Harare Zimbabwe's longtime ruler President Robert Mugabe is under house arrest in the capital Harare after the military seized power, sending the country into political turmoil.
Mugabe is "confined to his home" but "fine", South African President Jacob Zuma said on Wednesday after speaking on the telephone to the 93-year-old.
The secretary-general of the national war veterans association, Victor Matemadanda, said Mugabe should be removed as Zimbabwe's president and as the leader of the ruling Zanu-PF party.
Matemadanda is a key ally of the military as well as former vice president Emmerson Mnangagwa, who was fired by Mugabe last week.
Mugabe has ruled Zimbabwe with an iron fist for nearly four decades.
Zimbabwe's military effectively seized power in the early hours of Wednesday by taking control of Mugabe's offices, parliament, the airport and the state broadcaster.
"Robert Mugabe and his family's safety is guaranteed," a Zimbabwean military spokesman said, stating that the army was only "targeting criminals" in the administration.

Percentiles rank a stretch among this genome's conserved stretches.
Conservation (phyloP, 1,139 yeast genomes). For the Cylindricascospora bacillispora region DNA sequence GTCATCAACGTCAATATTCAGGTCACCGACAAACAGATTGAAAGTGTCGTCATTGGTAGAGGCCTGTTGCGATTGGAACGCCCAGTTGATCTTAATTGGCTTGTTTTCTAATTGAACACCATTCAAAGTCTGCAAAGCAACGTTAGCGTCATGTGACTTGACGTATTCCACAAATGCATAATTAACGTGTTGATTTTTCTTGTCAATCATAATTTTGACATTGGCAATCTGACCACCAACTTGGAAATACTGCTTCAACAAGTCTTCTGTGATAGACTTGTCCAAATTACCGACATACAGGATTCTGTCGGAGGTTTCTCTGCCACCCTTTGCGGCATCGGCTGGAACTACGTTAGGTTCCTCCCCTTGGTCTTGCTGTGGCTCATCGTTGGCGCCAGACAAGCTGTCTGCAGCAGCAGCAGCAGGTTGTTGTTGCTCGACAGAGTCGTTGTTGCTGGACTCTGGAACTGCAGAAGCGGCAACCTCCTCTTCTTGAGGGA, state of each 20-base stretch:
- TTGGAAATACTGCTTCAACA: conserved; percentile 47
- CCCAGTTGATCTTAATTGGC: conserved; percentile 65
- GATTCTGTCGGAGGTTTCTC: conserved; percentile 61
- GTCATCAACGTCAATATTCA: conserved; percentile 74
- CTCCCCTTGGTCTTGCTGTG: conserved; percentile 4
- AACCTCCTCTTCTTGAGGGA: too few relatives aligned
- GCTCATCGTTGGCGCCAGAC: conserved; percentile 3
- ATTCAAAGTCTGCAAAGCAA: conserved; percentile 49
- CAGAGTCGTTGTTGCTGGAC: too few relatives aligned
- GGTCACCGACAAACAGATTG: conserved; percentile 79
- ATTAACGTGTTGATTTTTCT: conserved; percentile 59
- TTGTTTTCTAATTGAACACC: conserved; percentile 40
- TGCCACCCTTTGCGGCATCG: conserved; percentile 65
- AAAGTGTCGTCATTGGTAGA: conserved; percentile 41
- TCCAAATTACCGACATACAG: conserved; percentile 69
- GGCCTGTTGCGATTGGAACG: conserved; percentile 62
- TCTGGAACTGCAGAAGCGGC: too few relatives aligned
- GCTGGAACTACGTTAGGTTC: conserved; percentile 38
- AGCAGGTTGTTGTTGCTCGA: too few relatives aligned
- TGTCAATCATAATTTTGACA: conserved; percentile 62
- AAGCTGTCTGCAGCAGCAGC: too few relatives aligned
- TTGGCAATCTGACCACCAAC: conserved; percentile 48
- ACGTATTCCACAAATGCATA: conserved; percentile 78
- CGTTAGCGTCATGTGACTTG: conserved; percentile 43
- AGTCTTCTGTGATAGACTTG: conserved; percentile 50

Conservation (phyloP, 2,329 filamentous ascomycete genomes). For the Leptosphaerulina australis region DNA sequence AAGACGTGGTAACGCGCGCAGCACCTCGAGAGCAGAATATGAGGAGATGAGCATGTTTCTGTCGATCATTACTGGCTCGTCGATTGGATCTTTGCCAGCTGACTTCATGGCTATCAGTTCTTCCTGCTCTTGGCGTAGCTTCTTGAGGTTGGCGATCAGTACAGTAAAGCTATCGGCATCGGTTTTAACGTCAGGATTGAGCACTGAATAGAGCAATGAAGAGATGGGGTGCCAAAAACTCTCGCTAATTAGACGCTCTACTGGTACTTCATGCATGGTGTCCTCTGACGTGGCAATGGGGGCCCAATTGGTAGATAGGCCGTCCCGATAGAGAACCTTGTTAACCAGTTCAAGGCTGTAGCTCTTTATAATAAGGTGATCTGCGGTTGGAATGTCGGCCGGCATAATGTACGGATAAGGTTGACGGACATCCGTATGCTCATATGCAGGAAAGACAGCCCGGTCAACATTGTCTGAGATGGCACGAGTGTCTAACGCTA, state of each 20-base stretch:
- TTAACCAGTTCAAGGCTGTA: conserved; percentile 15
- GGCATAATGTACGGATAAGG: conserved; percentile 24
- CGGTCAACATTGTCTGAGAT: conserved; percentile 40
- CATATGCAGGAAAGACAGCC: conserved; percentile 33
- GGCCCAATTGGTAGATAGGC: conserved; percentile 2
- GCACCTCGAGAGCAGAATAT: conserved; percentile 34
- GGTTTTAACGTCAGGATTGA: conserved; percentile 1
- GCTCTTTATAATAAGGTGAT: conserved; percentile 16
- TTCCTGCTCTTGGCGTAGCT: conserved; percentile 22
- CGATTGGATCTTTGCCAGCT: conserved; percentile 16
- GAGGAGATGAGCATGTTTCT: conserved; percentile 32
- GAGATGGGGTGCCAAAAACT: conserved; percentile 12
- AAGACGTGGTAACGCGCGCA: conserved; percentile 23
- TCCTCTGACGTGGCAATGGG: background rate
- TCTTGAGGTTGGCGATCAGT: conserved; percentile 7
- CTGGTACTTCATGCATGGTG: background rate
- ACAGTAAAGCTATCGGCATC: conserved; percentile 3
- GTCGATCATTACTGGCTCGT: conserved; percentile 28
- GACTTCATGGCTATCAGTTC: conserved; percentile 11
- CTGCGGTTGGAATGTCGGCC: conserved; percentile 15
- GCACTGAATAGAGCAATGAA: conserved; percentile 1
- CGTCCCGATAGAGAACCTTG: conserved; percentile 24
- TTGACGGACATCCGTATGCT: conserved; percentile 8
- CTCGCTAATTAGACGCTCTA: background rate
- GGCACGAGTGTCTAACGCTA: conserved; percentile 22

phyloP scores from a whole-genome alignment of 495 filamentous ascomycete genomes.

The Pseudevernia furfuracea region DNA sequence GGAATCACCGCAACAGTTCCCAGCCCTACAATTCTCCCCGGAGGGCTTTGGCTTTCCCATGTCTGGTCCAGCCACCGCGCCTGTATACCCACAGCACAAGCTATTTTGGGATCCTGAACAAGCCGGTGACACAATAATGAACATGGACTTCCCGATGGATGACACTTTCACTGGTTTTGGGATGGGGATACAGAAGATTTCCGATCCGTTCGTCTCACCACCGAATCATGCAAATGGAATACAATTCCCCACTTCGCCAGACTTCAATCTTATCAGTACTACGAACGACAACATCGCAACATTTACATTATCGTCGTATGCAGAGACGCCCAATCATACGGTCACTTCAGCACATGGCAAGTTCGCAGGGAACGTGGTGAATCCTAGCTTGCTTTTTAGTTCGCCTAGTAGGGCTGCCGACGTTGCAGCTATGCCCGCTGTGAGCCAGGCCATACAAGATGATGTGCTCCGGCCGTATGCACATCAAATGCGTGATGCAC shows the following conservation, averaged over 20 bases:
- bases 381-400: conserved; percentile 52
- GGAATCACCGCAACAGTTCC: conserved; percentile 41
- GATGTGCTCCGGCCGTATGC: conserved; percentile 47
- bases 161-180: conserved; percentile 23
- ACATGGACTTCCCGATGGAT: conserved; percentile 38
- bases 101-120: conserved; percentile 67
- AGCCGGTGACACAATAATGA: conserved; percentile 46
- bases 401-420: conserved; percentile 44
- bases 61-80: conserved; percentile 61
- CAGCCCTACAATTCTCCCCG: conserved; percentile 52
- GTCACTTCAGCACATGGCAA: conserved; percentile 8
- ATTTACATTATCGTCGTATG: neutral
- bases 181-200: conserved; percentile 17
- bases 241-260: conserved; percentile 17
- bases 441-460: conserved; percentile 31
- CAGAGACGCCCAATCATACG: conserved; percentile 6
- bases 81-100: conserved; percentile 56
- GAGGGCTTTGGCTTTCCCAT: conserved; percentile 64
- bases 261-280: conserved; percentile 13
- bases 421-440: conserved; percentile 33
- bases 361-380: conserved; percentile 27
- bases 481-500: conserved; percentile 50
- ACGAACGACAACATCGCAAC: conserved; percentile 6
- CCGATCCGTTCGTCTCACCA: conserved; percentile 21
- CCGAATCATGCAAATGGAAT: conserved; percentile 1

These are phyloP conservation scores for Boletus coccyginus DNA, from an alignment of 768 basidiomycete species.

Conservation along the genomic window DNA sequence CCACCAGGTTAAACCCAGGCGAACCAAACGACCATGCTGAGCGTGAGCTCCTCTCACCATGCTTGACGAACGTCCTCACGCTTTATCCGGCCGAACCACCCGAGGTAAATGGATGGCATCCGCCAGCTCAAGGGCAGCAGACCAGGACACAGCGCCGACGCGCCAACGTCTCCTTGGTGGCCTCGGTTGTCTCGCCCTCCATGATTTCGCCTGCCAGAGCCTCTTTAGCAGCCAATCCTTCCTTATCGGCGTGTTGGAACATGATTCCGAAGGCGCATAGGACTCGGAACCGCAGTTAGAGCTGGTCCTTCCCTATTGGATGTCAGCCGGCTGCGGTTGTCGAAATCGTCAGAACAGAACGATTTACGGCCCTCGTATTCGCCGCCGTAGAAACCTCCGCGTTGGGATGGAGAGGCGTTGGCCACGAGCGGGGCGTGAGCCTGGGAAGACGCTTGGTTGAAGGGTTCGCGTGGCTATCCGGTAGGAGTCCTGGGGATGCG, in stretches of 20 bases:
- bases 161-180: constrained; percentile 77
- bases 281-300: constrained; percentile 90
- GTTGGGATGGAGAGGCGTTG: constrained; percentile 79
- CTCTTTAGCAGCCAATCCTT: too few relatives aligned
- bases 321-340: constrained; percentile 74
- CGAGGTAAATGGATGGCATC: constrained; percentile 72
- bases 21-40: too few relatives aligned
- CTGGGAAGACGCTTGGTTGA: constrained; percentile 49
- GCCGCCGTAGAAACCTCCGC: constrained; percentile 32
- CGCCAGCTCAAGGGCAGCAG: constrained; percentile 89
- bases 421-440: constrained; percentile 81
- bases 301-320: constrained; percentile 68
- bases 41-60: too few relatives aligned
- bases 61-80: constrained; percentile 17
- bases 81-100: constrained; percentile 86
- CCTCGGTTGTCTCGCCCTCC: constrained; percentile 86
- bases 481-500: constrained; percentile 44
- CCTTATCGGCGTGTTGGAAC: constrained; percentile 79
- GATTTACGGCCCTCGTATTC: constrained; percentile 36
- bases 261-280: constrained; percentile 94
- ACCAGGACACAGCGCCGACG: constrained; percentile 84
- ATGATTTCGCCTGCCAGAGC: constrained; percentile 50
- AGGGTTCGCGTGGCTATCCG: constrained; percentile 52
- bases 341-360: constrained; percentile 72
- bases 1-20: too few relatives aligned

Zuma urged Zimbabwe's military not to make "unconstitutional changes of government".
Speaking as chairman of the Southern African Development Community, Zuma demanded the military and government "resolve the political impasse amicably", while calling for "calm and restraint".
SADC was sending two special envoys to Zimbabwe, the South African defence minister and minister of state security, to meet with Mugabe and the military, Zuma added.
The atmosphere was tense in the capital, with tanks patrolling the city.
Mugabe's offices and parliament had been cordoned off by security forces. Hundreds of Zimbabweans were lining up at banks to withdraw money.
The move to seize power comes two days after top army general Constantino Chiwenga warned Mugabe the military would "step in" if he continued to expel people from the ruling party, including Mnangagwa.
Mugabe had also threatened to fire more than 100 officials linked to Mnangagwa.
The military has continued to deny it is carrying out a coup.
"We wish to make it abundantly clear that this is not a military takeover of government," said army spokesman Sibusiso Moyo, adding that the army was "only targeting criminals" who are "causing social and economic suffering".
"As soon as we have accomplished our mission we expect that the situation will return to normalcy," Moyo said.
The US embassy urged its citizens in Zimbabwe to "shelter in place" and said it had closed its embassy to the public because of the "ongoing public uncertainty". Britain also advised its citizens to stay at home.
The recent developments in Zimbabwe are "a matter of concern" for the European Union, said European Commission spokeswoman Catherine Ray.